4. Rotisserie the fresh ham: Put the spit on the rotisserie, start it spinning, and center the drip pan under the pork roast. Cook with the lid closed until the pork reaches 110°F in its thickest part, about 2 hours. Increase the heat to indirect high to crisp up the pork skin. (If you have an infrared rotisserie burner, set it to high to help with the browning.) Cook the pork until the skin is crisped and bubbling in spots, and the pork reaches 140°F in its thickest part, about 30 minutes.
  5. Rest, carve and serve: Remove the spit from the rotisserie, remove the pork roast from the spit, and cut the trussing twine away from the roast. Let the pork rest for 15 minutes, then carve and serve.
  • Category: Rotisserie
  • Cuisine: American


Injecting the pork

Injecting the pork


Trussed and Spit

Trussed and Spit


Getting there...

Getting there…


Crisping with the infrared rotisserie burner

Crisping with the infrared rotisserie burner





  • Fresh ham can be hard to find…unless you have a really good butcher, where they stock it in their meat case. If you can’t find it, ask your butcher or meat department to order one – they should be able to get fresh ham without too much trouble.
  • Why injection brine? I don’t want the pork skin absorbing water, making it harder to crisp up into cracklings. Injecting the brine puts it where I want it, in the meat, and leaves the skin to dry out and get all crunchy and delicious.
  • Drip pan potatoes in pork fat are amazing. You must try them. Must, I tell you!

What do you think?

Questions? Other ideas? Leave them in the comments section below.

Related Posts:

Rotisserie Pork Shoulder with South Carolina Mustard Sauce
Rotisserie Barbecued Pork Belly
Rotisserie Stuffed Pork Loin with Pepperoni, Provolone and Capicola
Click here for my other rotisserie recipes.

Check out my cookbook, Rotisserie Grilling.

Everything you could ask about the rotisserie,
plus 50 (mostly) new recipes to get you cooking.

It’s a Kindle e-book, so you can download it and start reading immediately!

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Filed under: Rotisserie, Sunday dinner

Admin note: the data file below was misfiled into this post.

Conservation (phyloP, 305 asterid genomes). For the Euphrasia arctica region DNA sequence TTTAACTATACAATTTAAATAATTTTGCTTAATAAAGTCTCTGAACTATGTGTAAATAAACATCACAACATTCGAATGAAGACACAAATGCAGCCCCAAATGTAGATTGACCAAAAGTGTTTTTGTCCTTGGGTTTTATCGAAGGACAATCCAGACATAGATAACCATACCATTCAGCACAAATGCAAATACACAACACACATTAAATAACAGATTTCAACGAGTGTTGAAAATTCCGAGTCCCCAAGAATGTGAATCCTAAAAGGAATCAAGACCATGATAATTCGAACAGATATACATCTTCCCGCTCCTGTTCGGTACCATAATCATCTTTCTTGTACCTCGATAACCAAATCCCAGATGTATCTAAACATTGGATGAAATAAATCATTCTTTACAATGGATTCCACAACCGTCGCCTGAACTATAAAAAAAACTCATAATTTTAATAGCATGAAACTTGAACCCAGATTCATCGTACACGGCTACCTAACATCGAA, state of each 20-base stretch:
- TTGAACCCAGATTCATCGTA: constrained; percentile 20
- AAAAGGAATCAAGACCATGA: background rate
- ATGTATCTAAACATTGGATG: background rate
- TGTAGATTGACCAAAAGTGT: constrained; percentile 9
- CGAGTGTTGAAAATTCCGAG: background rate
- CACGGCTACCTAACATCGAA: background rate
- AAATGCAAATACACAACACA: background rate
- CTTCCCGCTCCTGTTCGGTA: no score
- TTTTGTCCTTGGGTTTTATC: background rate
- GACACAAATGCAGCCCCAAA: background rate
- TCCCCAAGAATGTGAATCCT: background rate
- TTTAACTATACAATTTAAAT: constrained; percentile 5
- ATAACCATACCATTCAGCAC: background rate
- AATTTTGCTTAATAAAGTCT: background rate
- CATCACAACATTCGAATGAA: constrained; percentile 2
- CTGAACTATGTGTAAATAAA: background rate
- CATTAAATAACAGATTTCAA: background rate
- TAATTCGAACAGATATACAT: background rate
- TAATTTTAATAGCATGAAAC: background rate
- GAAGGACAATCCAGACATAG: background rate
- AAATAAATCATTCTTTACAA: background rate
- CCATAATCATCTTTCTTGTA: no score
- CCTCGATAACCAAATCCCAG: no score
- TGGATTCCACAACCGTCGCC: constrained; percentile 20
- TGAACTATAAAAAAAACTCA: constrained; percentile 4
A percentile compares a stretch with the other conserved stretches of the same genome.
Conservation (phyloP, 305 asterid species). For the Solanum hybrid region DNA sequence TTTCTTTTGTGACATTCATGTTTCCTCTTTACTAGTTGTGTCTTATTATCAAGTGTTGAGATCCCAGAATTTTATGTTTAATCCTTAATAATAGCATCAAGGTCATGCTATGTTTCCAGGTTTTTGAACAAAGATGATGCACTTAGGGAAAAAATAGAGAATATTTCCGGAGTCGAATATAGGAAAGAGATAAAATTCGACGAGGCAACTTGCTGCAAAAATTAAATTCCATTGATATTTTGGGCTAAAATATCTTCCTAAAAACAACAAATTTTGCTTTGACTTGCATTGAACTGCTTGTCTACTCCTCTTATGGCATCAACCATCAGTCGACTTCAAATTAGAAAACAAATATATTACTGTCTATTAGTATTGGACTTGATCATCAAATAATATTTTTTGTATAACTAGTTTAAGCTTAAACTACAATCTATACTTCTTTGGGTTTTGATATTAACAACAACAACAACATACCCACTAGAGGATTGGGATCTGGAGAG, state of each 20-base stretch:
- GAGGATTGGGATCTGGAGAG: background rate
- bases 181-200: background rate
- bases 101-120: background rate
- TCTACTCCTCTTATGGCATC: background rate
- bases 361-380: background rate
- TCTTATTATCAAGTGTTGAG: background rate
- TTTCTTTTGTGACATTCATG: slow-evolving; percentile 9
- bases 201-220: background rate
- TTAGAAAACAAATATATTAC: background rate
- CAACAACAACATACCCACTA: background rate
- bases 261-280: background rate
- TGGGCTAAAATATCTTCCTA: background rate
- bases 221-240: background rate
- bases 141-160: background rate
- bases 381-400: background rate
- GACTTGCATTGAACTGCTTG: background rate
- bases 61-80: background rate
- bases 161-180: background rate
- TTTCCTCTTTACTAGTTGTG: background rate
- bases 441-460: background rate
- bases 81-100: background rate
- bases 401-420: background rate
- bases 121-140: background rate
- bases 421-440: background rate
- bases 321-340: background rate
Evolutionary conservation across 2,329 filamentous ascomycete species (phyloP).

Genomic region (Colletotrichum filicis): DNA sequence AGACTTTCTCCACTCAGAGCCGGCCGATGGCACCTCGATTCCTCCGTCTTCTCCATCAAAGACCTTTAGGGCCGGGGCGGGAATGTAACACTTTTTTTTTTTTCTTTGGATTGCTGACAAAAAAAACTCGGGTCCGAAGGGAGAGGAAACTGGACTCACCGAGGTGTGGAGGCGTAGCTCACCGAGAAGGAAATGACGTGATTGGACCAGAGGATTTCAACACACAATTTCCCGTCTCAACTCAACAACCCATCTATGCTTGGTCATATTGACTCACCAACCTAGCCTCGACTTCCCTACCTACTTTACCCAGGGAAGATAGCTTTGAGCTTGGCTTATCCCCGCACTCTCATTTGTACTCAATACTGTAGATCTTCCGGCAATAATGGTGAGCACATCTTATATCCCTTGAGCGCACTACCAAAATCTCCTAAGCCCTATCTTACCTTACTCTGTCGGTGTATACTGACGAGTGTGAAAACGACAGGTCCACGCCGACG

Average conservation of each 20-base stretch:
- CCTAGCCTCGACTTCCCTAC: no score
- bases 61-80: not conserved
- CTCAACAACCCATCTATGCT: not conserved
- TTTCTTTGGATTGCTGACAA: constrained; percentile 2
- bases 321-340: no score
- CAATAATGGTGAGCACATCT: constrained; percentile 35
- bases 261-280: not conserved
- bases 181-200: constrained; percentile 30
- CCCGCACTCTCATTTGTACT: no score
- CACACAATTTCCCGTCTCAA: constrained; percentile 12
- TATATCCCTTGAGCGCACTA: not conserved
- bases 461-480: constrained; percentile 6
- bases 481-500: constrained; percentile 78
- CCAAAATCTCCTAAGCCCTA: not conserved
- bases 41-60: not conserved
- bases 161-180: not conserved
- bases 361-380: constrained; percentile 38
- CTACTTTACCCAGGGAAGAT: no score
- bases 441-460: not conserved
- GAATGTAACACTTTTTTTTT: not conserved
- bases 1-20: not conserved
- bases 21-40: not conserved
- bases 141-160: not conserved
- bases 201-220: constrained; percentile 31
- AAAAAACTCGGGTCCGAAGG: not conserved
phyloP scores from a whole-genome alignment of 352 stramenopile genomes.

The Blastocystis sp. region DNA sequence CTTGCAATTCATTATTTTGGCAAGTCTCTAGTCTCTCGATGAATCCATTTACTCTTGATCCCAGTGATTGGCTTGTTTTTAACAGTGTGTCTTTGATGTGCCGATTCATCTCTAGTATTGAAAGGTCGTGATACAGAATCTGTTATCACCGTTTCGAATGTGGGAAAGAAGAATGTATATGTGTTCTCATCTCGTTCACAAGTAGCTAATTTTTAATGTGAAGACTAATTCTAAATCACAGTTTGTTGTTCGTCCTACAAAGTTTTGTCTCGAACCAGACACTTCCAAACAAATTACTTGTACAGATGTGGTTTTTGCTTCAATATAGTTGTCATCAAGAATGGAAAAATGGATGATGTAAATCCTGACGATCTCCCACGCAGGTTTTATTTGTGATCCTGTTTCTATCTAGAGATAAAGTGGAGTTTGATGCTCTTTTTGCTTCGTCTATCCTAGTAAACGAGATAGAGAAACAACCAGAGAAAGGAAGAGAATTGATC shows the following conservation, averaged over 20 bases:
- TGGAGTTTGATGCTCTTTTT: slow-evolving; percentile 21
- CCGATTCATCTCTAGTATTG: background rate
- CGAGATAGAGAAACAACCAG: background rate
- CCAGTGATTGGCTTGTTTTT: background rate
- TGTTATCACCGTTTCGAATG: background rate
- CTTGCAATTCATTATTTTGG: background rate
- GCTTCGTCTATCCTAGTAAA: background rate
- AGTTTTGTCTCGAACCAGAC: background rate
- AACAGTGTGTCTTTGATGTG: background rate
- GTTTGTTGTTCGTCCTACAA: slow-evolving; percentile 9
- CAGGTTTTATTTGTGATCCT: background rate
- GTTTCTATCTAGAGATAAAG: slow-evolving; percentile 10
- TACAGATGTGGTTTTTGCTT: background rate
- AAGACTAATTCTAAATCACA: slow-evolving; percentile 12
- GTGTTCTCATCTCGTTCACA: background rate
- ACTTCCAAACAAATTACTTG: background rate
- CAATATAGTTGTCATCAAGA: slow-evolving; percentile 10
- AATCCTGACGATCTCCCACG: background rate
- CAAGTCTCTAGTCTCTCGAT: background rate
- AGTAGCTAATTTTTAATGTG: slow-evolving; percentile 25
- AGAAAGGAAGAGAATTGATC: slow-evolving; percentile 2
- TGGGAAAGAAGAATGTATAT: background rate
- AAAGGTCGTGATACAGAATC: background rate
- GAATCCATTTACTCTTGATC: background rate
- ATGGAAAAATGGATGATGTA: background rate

Hi! I’m Mike Vrobel. I’m a dad and an enthusiastic home cook; an indie cookbook author and food blogger with a day job, a patient spouse, and three kids who would rather have hamburgers for dinner.


  1. I cut potatoes on a whim. Sometimes they’re slices, sometimes they’re diced, sometimes they’re rough chunks. (I was thinking of Patatas Bravaswhile I worked on this recipe, so I diced them.)

    The time in the microwave stays the same, unless I cut them thick – then I go as high as 8 minutes in the microwave.

  2. Chris Lukowski says

    About those drip pan potatoes, I see here you have them cut to a medium dice unlike the original recipe where they’re long slices. Do you like them that way better, and does the smaller shape affect the prep at all (such as the ‘nuke them for 5 minutes’ prerequisite)?

  3. The Boos is too thick and heavy to move easily, so I bought the thinner ProTeak just for carving. (Also, I prefer having a separate board for food prep and for carving.) I wish the ProTeak was larger – turkeys are too big for it.

  4. rpatrick2282 says

    I have read good things about the Boos Blocks…Why do you use the ProTeak for carving and not just the Boos? I love your blog BTW, and so does my family for all the good food that comes off of our grill because of it!

  5. rpatrick2282 says

    ohh man looks great! topic question but your pic made me think of this. I am in the market for a new cutting board. What do you reccomend?

  6. John K. says

    Looks awesome Mike. I agree with you on the drip pan potatoes — a must do! I never let those drippings go to waste. I’ve not tried the fresh ham yet….but I think you have inspired me to do so!